A local authority strongly criticised by the Court of Protection can now be named after an application by the Press Association requested the judge lifted an order which granted it anonymity.
Justice Baker had slated Manchester City Council over its handling of the case of a teenager who suffered severe physical disability as well as serious learning difficulties.
He had criticised the authority for its “grave and serious” errors, the responsibility for which “clearly lies higher up the line of management”.
He held that the council had breached the young man’s right to privacy and family life under Article 8 of the European Convention on Human Rights, and his right not to be deprived of his liberty without proper legal authority under Article 5.
The council had removed the 19-year-old man from the care of a foster-mother who had looked after him since 1995, putting him first in a respite unit then in a care home.
The teenager – who has been referred to only as E throughout the case – has since been returned to the foster-mother’s care.
His criticisms came in a decision handed down in March this year – but the judgment was subject to reporting restrictions which meant that none of the parties, including the council, could be identified.
But last week the judge partially lifted the reporting restrictions, saying that while virtually everyone else involved in the case had to remain anonymous, the authority itself could be named.
The move followed an application by Press Association legal editor Mike Dodd, after publication of an anonymised judgment on website of Bailii, the British and Irish Legal Information Institution.
He was given permission to make representations at any hearing at which the reporting restrictions issue was to be considered, and submitted a written representation arguing for the anonymity to be lifted.
Justice Baker said the general rule was that hearings in the Court of Protection were to be in private, but that there was provision for the court to allow publication of such information about the proceedings as it might specify, or the publication of the text of the whole or part of a judgment or order made by the court.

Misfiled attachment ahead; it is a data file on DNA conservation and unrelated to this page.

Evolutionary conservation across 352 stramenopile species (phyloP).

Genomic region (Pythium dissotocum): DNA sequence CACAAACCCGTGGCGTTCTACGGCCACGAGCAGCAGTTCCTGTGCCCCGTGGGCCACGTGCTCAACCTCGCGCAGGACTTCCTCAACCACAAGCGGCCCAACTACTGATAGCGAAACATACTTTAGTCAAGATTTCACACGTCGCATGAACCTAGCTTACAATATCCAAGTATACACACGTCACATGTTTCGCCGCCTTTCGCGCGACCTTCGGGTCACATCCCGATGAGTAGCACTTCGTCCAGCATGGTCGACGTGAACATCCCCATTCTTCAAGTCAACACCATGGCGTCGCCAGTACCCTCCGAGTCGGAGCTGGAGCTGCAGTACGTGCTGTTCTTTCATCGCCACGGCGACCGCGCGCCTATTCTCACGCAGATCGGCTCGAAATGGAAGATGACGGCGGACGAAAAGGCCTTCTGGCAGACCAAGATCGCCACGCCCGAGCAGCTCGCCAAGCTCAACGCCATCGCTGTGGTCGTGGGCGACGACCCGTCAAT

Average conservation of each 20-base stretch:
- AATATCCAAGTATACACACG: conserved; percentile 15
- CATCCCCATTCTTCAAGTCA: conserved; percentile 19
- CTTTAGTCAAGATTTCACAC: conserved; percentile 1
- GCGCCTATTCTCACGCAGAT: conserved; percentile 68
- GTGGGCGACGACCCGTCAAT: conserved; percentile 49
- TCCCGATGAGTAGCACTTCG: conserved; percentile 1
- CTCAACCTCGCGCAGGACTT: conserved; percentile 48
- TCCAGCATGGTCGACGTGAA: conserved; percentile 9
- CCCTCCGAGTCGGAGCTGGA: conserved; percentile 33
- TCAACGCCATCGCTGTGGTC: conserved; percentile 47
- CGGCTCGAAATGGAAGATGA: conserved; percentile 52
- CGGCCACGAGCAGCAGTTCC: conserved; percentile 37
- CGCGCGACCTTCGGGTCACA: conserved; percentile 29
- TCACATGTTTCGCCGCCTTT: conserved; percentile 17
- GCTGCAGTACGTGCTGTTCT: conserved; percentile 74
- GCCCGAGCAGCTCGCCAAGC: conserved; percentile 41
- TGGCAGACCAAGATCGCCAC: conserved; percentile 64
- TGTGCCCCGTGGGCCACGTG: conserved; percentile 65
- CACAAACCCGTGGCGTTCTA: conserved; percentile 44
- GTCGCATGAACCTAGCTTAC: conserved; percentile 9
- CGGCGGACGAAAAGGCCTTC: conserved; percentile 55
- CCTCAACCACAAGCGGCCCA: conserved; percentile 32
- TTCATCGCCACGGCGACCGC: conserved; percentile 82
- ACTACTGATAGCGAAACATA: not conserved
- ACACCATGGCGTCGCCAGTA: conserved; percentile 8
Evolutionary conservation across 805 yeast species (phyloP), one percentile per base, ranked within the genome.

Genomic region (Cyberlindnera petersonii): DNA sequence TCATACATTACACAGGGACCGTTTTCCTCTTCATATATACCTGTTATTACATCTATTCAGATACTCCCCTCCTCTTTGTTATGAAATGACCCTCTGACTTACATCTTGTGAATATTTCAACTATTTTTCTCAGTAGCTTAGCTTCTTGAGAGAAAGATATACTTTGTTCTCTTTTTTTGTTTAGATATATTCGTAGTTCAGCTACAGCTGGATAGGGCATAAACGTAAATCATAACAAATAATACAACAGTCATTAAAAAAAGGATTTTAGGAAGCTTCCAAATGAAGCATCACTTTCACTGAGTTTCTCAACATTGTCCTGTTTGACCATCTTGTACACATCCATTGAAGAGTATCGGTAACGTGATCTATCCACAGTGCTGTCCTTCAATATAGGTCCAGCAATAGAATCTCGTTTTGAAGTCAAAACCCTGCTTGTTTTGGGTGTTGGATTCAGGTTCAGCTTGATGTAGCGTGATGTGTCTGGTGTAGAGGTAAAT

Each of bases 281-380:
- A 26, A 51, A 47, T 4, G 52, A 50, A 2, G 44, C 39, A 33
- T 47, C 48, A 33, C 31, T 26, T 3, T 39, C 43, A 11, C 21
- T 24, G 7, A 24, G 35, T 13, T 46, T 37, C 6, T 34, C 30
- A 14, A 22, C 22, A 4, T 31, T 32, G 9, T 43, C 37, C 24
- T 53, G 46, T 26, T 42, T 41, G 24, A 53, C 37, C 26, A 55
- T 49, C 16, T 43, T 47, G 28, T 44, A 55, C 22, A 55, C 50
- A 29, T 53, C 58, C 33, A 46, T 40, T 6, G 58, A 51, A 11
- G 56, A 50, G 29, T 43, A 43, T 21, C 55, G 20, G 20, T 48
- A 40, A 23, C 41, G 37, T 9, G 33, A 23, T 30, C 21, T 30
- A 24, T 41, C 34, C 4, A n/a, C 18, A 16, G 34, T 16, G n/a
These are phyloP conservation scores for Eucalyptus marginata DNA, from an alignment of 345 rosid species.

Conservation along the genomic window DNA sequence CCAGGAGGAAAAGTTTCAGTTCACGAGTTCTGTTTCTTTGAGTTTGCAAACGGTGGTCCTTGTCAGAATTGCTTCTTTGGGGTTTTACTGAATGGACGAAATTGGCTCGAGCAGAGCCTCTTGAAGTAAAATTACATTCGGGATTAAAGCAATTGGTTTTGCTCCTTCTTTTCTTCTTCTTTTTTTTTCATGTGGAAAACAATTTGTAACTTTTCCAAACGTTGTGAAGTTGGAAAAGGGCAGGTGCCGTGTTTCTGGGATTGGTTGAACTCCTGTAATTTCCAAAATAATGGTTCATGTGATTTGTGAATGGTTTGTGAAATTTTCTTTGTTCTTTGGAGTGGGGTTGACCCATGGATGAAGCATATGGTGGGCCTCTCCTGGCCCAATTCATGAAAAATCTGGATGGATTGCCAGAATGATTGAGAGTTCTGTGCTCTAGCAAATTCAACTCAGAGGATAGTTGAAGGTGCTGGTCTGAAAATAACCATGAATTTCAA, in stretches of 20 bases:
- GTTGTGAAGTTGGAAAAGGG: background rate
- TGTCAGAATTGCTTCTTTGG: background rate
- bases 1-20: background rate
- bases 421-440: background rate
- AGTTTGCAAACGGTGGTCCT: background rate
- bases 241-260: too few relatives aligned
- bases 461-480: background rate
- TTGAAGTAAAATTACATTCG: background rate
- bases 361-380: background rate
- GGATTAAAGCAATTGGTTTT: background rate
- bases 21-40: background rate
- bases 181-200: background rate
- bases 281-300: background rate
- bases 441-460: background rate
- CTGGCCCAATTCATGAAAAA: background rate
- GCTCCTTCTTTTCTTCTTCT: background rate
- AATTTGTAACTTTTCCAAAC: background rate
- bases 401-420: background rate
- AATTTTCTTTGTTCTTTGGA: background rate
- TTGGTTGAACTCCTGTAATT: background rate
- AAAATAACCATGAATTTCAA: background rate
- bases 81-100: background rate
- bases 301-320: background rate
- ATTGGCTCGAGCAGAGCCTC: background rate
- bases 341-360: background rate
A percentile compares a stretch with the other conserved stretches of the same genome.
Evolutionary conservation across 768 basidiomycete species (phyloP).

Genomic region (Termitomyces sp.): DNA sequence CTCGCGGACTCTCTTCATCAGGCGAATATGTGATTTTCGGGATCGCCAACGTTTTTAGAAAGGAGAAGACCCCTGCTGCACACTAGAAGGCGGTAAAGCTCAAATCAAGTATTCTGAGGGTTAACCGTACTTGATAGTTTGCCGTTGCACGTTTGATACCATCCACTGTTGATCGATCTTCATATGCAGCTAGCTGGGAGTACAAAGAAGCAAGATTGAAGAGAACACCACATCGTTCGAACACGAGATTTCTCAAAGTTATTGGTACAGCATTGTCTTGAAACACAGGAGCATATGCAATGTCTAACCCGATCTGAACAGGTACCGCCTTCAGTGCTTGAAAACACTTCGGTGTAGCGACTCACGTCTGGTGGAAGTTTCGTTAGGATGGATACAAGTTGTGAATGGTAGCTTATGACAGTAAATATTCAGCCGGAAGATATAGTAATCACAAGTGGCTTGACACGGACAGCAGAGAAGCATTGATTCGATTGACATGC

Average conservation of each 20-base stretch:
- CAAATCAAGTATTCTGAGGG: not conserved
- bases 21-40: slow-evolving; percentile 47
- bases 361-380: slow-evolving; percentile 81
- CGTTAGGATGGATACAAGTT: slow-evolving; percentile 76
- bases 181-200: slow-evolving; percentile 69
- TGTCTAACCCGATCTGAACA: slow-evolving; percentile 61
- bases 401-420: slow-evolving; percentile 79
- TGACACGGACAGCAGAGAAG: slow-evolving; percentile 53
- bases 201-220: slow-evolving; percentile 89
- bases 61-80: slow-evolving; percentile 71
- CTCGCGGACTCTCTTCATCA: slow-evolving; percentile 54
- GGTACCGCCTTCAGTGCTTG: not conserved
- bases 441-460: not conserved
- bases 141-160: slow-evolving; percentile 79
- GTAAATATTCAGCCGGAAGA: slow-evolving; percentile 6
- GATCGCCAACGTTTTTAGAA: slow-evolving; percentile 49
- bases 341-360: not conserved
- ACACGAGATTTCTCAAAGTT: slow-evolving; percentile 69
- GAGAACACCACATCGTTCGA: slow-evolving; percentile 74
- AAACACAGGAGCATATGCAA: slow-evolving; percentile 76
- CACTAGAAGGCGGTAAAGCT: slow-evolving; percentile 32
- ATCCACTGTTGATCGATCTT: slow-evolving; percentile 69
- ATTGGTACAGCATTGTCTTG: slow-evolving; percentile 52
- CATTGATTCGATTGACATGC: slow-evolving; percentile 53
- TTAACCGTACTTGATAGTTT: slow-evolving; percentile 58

The judge said the Press Association had argued that it was in the public interest for the local authority, as well as social workers, a company involved in the case and its director, to be named.
It was, PA had said, only right that a local authority which had behaved as this one had should be held to account for its actions – the judge’s criticisms would be pointless if the council remained anonymous.
In addition, the council’s actions represented a major intrusion by the state into family life.
The argument, Justice Baker said, was “incontrovertible”, and had been supported by the teenager’s sister, foster-mother and by the teenager’s representative, the Official Solicitor.
“I therefore name Manchester City Council as the local authority because the arguments in favour of publicity – openness and public accountability – are truly compelling,” Justice Baker said.
“These arguments manifestly amount to a ‘good reason’ for taking this step and, considering the various factors for and against, the balance manifestly comes down in favour of publication in this case.
“It would, of course, be a different matter if there was any significant risk that E and other members of the family might be identified as a result of the naming of the local authority. Manchester, however, is a large city and I am satisfied that no such risk arises.
“It is important that the residents and council tax payers of the city of Manchester know what has happened so that the local authority can be held accountable.”
He declined to relax the restrictions so that social workers and a company and its director could be identified.
It would be “inappropriate and unfair in this case” to identify the social workers, he said.
Justice Baker said he had “formed the very clear view that the responsibility for what had gone wrong rested at a much higher level within the local authority, and that one of the most damning criticisms of Manchester City Council in this case was it had seemingly failed to provide any or any adequate training to its staff”.
As for the company which ran the care home and its director, they had not been represented at the hearing at which they were criticised, nor at the hearing at which the question of identification was discussed.
But finally, and most important, there was a serious risk that identifying them would lead to the identification of the teenager, his foster-mother and his sister.